“I love that while looking at these, you can learn so much about this particular moment in history,” says Custom House executive director Susan Tamulevich, pointing to a night sky in one piece that has faded into gray. “This gray was once a vibrant purple. Using vibrant purples in their works became a trend during that time … Purple and mauve were really all the sensation then because they had never been able to fix that dye before.”

Tamulevich also explains that the specific materials used in a piece can help date when and where it was made. Vibrant yarns, in colors such as purple or mauve, for example, would suggest that a piece was likely created after the mid-1850s (artificial dyes were invented around this time), while silk threads might indicate Orient origins where silk embroidery was widespread. One such piece, which Tamulevich believes was made in the Orient, is included in the exhibit.

Oversized flags were also often stitched into woolies, helping to identify a ship’s place of origin as well as where it was sailing. Flags could also determine the function of a ship and the rank of the commanding officer on board. In this case, most of the flags depicted throughout the collection are British. In one of the works, Boston Harbor is shown with American flags (the only American-inspired work in the exhibit), and in another, a long streamer flag flying off the highest mast communicates that the ship was homebound.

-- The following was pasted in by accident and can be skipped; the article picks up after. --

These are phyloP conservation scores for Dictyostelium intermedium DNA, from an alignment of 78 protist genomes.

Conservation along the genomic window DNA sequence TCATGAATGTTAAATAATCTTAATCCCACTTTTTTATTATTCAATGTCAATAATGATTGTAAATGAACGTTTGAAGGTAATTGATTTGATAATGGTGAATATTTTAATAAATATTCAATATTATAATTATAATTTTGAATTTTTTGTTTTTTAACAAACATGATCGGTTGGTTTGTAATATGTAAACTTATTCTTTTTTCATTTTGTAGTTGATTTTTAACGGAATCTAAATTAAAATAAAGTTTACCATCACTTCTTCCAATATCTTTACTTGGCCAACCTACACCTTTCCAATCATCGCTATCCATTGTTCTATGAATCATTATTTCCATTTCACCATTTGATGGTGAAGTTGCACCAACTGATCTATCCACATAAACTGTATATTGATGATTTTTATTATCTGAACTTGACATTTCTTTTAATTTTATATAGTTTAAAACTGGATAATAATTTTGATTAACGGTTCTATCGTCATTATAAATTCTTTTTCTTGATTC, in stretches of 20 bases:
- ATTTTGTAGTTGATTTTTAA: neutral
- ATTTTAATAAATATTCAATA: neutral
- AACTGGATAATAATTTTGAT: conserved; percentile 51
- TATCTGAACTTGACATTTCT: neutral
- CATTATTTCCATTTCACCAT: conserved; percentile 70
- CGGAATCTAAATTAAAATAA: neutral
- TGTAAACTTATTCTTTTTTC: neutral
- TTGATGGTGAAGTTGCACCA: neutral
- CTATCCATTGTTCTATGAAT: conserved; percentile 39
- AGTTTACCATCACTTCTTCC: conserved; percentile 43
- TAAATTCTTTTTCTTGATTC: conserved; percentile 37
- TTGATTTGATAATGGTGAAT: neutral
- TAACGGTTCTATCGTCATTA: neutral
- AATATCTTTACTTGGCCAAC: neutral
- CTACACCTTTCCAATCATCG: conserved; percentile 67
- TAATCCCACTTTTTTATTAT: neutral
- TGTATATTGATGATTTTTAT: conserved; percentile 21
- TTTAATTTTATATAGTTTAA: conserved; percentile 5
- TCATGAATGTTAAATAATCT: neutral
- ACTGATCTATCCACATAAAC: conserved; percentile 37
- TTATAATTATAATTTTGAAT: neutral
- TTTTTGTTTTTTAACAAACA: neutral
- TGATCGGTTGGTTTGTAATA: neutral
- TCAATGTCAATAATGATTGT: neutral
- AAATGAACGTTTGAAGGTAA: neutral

“You can also get a sense for each sailor’s individual style,” Tamulevich says, pointing to the various forms that the ocean could take in each, as well as the range of each sailor’s skill levels. In one instance, a ship keeling over in one woolie looks incredibly realistic, while another may feel more elementary, with two-dimensional depictions. An artist may render stormy seas through the use of serrated white stitching, or a monotone blue could represent a calm sea. Beads, bone, metal or pieces of wood were also sometimes sewn into the works, adding personal creative flair.

Donated to the museum in February by New York native Charles Moss, this specific collection was curated throughout the 1960s and ’70s while Moss’ parents traveled throughout Europe, says Tamulevich. Moss’ collection was so prominent that, in 1986, he loaned many of these works to a Cooper Hewitt, Smithsonian Design Museum exhibition showcasing the woolies movement as "a tribute to tall ships," according to the show's description. The show was the first of its kind in the United States. Now, 22 pieces from that same collection are on view at the Custom House Museum until June, and six will be placed in the museum’s permanent collection.